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Channel-Port aux Basques Volunteer Fire Department ponders storm protocols at infamous high winds area

Port aux Basques Fire Chief Jerry Musseau (left) with Assistant Fire Chief Todd Strickland, who also serves as deputy mayor with Port aux Basques town council.
Port aux Basques Fire Chief Jerry Musseau (left) with Assistant Fire Chief Todd Strickland, who also serves as deputy mayor with Port aux Basques town council. - John René Roy Photo

Working the Wreckhouse


The Channel-Port aux Basques Volunteer Fire Department is looking at implementing guidelines for dealing with emergencies that occur in the Wreckhouse area.

The department lacks an official policy for responding to accidents in the region, which regularly experiences hurricane force winds, particularly during the winter months.

“We don’t have a set protocol. It’s really been a judgment call,” Deputy Mayor Todd Strickland informed Port aux Basques town council during their Feb. 19 meeting. Strickland is also the fire department’s assistant fire chief.

Strickland told council that drivers who ignore the posted wind warnings for the Wreckhouse put more than their own lives and vehicles in danger when first responders are called.

“There have been times that we’ve been called, and we’ve been up there and it’s not safe for us to even be there,” he said.

Whether or not conditions are safe enough for firefighters to respond to an emergency at the Wreckhouse is currently the decision of the officer in charge, usually Fire Chief Jerry Musseau. Even just properly assessing the risk to firefighters before rendering a decision can be tricky since the reports from trusted sources like the Weather Network or Environment Canada can vary significantly.

“What forecast do you go by?” asked Strickland. “We have no weather station in the fire hall that says winds right now in Port aux Basques are blowing at 130.”

Councillor Jim Lane voiced strong support for the drafting of an official protocol.

“Obviously if a truck driver comes through at 160 (km/h winds), he’s making a dangerous situation,” Lane said. “We should not be obligated to see that one of our people gets injured trying to save him.”

Despite the sometimes severe weather conditions, Strickland says he cannot recall a single instance during his 17 years as a volunteer firefighter when the department hasn’t responded to an emergency call at the Wreckhouse. But he pointed out that a protocol that prohibits a response because of the weather could have dire consequences.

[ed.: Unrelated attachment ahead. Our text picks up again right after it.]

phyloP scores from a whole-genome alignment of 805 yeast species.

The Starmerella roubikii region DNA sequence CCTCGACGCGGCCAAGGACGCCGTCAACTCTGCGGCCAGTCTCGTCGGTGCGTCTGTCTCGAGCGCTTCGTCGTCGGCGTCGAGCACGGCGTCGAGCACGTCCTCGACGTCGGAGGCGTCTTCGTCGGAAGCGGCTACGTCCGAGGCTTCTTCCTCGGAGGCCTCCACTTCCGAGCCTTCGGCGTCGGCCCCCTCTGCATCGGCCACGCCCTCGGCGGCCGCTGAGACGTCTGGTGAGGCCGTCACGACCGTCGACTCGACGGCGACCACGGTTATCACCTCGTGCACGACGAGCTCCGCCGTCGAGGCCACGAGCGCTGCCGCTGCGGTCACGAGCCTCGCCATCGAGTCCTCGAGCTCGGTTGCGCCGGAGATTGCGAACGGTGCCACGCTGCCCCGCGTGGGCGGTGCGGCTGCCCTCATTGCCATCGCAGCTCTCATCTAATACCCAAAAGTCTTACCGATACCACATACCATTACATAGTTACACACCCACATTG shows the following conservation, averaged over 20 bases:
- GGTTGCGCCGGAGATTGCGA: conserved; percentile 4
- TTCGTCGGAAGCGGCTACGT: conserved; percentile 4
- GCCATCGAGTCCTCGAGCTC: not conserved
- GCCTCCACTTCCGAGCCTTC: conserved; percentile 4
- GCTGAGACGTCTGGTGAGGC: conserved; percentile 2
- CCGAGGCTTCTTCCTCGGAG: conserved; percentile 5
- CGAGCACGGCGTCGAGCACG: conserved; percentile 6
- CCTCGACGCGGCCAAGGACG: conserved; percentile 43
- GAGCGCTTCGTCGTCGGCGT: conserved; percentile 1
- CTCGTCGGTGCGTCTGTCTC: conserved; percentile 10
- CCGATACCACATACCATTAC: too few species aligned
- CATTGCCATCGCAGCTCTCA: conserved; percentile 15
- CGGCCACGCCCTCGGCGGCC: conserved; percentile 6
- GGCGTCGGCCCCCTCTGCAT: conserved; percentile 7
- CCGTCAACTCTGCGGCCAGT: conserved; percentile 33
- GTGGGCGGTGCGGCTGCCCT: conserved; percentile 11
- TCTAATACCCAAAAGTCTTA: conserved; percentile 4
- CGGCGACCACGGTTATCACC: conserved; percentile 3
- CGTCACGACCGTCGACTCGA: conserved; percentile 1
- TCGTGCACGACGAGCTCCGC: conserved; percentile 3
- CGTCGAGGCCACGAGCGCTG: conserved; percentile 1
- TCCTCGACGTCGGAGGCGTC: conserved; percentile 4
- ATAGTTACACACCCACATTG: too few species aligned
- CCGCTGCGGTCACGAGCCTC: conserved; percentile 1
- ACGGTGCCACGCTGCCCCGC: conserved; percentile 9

“If we get a call for Wreckhouse and we don’t go because of the weather, because of the conditions and whatever, and somebody perishes or whatever, we might have made a difference if we were there,” he said.

“The other side of the coin is if you do go and two of your firefighters get killed,” countered Lane. “You know that firemen, the very first thing they teach you, is save yourself so that you can save others.”

“Firefighters are a different breed,” offered Strickland. “We don’t usually question if we’re going. It’s usually when are we going and how are we getting there.”

Better communication among emergency responders and private contractors was also identified as needing improvement when it comes to developing a protocol.

A couple of weeks earlier, the fire department responded to a report of a tractor trailer that had flipped over in the Wreckhouse area. The call came in at 12:30 a.m., and uncertain as to whether or not the driver was trapped or in need of assistance, the firefighters suited up and went out into the storm. Upon arrival they discovered that the accident had happened hours earlier and that no one, including the driver, was on scene anymore.

“If there was tape placed on this earlier by the towing company that attended to this truck we most likely would have not got the call,” said Strickland.

Before leaving, the department placed caution tape around the tractor trailer so that passersby would know the site had been secured and would not feel compelled to call emergency services.

“That night in question, I was on that call and it was nicer in Wreckhouse than it was in Port aux Basques. That’s for winds and that for snow squalls,” said Strickland. “It was worse in Port aux Basques. So again, it’s a judgment call, but it’s not easy.”

Strickland invited council to assist in drafting the protocol, and also asked them for support if and when it is implemented.

“The safety of our volunteers is our number one priority,” said Mayor John Spencer.

Then there are liability issues to consider should the department choose not to respond to a Wreckhouse emergency. Coun. Melvin Keeping wondered whether or not liability concerns were already addressed similar to the provincial initiative program surrounding hazmat response.

Strickland said he was uncertain as to what extent the department was actually covered, and later via email stated that the department would seek to fully explore and clarify any liability issues before deciding what new protocols, if any, to implement for Wreckhouse emergency situations during extremely hazardous weather conditions.

“If the decision is made to not respond, I would think this will be no easy decision and the decision would be made with everyone’s best interest in mind. It’s hard for anyone to respond to a call if we are putting the lives of ourselves or other firefighters under our command in jeopardy,” Strickland wrote. “We have to keep in mind that we, the fire department, may risk a lot to save a lot but we risk little to save little, and at the end of the day we want to make sure that all of our firefighters go home after the call.”

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